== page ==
My Life as Epicenter: Lessons from “Leave it to Beaver”

Two years into this blog and nary a word about “Leave it to Beaver?”  I’m shocked by the omission, especially as “Beaver” has been a big part of my life (in the way that sitcoms can be “big,” which is admittedly limited).

I met Beaver in 1976.  I got his autograph.  I own a typewriter that once belonged to Hugh Beaumont (“Mr. Cleaver” for the uninitiated, if there are any).  I can quote episodes here and there.  I’m a fan.

And the realization that I have not been mining this particular vein of television drama for blogposts will indeed drive me in a new direction.  I feel it coming on.

But today I’m going to stick with one thought about Beaver.  And it came from reading a review in the Washington Post today about a newly released set of all 234 episodes.  As tempting as it would be to buy the set (just under $200) and settle into the couch, I cannot justify devoting three work weeks to watching the 117 hours worth of golden memories.  Maybe I’ll rent a few favorites.

I did love Tom Shales’ reference in the article to the “eerily underpopulated Everytown called Mayfield” where Beaver and his family lived. And I do remember that the extent of drama or action on the periphery of their particular home related to — occasionally — a car driving by or the camera straying off the Cleaver’s patch of perfect grass to clue us in to the approach of lumbering Larry Mondello or smarmy Eddie Haskell.  But we saw them because they were involved with the Cleavers.  It was CleaverWorld.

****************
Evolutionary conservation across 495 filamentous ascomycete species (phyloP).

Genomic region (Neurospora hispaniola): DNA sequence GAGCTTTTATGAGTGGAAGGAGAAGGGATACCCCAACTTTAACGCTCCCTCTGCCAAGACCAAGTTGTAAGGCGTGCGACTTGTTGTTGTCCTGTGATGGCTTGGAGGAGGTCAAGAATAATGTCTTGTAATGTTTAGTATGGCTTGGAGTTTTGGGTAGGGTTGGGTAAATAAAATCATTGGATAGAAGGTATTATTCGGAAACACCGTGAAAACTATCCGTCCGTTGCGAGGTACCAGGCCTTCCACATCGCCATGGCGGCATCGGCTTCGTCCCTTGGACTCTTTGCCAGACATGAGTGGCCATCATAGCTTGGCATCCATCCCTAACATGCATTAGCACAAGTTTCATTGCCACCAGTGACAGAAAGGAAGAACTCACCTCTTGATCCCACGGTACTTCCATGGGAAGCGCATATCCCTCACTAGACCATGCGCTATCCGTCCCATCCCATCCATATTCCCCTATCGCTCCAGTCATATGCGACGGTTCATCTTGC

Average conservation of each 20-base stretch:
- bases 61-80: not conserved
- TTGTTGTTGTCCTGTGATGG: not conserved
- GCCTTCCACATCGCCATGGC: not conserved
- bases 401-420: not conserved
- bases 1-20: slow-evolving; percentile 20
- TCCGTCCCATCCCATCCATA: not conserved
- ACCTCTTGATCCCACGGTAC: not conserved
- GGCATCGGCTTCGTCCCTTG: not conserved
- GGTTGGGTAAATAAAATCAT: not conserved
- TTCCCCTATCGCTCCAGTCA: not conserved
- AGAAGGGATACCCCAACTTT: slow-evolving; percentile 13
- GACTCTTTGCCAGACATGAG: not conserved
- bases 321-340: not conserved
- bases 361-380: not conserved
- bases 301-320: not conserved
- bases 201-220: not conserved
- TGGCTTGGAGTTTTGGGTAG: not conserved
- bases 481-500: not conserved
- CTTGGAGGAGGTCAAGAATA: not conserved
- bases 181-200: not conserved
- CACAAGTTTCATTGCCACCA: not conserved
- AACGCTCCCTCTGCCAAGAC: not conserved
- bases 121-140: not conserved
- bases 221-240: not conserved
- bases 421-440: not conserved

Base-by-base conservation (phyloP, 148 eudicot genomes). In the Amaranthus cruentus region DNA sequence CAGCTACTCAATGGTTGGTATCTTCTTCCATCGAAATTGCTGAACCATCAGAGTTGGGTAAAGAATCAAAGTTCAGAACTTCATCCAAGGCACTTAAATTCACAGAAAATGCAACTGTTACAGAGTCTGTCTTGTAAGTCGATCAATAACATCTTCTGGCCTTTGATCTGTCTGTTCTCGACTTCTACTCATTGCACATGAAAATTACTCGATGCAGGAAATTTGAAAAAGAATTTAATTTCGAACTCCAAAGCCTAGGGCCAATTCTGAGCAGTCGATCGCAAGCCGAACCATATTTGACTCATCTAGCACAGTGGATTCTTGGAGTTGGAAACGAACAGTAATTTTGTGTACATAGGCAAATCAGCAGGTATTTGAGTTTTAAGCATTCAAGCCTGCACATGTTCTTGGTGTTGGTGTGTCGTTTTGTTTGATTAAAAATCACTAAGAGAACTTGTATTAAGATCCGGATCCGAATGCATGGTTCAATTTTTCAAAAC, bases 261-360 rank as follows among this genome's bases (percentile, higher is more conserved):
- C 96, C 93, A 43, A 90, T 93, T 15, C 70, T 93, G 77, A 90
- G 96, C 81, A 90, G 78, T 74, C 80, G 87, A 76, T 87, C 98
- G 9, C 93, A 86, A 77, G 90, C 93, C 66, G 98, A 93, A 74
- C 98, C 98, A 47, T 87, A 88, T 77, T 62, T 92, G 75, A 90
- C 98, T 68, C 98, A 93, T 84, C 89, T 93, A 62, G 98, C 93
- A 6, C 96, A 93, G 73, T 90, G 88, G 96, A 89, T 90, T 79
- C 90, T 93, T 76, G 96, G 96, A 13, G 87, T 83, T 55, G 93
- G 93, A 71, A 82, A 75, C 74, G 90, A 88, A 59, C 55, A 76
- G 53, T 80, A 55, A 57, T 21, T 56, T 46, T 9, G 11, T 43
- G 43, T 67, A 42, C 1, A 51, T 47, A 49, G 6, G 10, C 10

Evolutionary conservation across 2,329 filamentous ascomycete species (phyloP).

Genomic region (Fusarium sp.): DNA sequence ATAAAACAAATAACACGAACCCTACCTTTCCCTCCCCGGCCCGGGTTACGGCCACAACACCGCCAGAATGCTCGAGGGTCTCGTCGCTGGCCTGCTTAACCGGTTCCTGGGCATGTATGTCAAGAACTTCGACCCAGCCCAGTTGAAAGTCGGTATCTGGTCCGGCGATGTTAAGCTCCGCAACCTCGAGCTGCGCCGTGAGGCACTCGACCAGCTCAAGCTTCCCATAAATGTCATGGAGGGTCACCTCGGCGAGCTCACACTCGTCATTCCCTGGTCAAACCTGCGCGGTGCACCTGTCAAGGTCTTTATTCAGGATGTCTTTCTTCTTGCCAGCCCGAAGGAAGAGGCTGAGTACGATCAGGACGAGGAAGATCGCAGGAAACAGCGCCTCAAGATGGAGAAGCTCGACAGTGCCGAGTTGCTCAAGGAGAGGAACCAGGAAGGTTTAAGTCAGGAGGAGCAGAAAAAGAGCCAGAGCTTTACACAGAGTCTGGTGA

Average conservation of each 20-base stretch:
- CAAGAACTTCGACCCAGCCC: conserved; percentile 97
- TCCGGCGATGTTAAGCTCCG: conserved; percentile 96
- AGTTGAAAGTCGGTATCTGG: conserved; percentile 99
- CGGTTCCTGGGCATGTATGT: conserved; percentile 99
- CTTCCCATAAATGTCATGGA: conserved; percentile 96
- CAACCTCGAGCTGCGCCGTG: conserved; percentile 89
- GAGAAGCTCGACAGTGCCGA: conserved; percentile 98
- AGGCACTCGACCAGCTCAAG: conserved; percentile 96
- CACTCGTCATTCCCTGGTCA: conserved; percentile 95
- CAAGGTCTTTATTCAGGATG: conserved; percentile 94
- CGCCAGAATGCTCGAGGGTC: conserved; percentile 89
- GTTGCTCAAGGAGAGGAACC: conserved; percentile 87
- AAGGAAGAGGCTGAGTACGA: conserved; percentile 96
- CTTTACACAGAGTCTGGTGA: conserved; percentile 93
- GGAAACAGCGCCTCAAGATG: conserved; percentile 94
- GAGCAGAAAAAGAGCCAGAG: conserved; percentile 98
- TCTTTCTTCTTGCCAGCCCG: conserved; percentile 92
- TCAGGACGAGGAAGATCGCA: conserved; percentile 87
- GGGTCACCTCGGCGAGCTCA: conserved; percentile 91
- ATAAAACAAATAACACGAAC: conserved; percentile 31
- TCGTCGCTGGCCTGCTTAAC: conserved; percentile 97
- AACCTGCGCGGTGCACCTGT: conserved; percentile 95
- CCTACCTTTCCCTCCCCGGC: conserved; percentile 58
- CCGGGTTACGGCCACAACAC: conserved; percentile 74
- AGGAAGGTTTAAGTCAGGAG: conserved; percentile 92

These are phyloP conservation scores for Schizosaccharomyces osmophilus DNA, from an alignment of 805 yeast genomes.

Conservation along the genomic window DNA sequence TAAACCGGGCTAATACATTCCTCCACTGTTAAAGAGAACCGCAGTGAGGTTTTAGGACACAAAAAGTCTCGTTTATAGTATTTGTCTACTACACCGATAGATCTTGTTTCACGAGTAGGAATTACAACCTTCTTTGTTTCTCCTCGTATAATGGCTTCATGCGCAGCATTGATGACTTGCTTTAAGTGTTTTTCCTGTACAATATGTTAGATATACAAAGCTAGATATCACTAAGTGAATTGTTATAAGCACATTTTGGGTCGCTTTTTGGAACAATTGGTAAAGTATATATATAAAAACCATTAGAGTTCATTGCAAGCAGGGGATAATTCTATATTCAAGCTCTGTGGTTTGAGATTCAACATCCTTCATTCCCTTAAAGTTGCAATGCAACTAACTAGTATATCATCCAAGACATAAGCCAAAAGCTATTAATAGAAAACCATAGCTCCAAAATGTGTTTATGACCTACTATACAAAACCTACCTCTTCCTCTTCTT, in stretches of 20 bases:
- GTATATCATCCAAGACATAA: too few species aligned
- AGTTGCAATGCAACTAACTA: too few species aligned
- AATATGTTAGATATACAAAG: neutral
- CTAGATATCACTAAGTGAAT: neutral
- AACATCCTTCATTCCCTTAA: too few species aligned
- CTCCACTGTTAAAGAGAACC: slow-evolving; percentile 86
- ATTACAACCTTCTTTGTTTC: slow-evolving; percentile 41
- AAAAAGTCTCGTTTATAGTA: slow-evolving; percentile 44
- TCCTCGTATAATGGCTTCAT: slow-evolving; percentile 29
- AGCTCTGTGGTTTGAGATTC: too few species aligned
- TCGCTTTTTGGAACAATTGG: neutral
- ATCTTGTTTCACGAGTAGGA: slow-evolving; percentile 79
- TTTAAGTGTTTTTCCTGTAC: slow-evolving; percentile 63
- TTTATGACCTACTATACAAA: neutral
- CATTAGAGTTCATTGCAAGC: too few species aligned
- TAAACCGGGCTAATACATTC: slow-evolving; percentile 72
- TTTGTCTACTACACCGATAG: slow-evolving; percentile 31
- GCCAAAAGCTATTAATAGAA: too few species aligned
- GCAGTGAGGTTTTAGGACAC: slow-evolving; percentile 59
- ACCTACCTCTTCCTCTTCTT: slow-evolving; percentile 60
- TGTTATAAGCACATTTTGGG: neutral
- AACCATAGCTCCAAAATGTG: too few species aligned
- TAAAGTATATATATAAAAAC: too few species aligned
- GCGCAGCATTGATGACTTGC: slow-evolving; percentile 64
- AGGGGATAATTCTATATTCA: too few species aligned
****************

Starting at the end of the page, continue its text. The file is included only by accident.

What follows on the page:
And that gets me — finally — to the point of this post:  we each live in a world that is about us.  Or so we think.  We aren’t so interested in anyone who might be only playing the part of an “extra.”  We are interested in the drama as it revolves around ourselves.  We think of ourselves as the center of the universe.  I’m talking way beyond basic selfishness to ethnocentrism, but also beyond ethnocentrism to hubris.

I come up short in reading scripture when I realize (or remember) that my life is wrapped up in the purposes of God, that I am here for His purposes, His plan.

If my life story were shot cinematically like Beaver’s, the lens would not appropriately be focused on my front door, on my kitchen, on my sneaker-clad little feet beating a path around Mayfield, although that’s what I tend to think should happen.

The wide-angle view might more appropriately capture my relative unimportance in the scheme of things… wide enough to encompass heaven and earth, wide enough that I might remember that I’m here to do my part in seeing that “thy kingdom come on earth as it is in heaven.”

Even as I do so in the day-to-day, focused view of the specific CleaverWorld in which I find myself.  With the family I dwell with.  In the physical space I occupy.  On the streets where I live.

Ah Beaver, life looked so simple in your world.  And I loved it.  And thanks for the autograph and the memories.

A Sampling of My Leave it to Beaver Memorabilia

~ by Cary on June 29, 2010.

3 Responses to “My Life as Epicenter: Lessons from “Leave it to Beaver””

  1. I can NOT believe you have that autograph. How did THAT happen? And you have that Mr. Cleaver typewriter? Mostly I remember Eddie Haskell. His name is used a lot in my life, epitomizing a skin-crawling-ly disingenuous approach.

    • Ah yes, I met Beaver at a mall where he was doing an appearance and someone in the audience said, and I quote, “I heard you died in Vietnam; is that true?”

  2. Oh, that’s a howler! What possible response could one make? Quote Mark Twain, perhaps, on “the news of my demise”?
    And oddly enough, it’s Eddie Haskell who most frequently intrudes into my thoughts these many years later as well. I’m sure there’s some interesting feature of human nature that might be observed from that.

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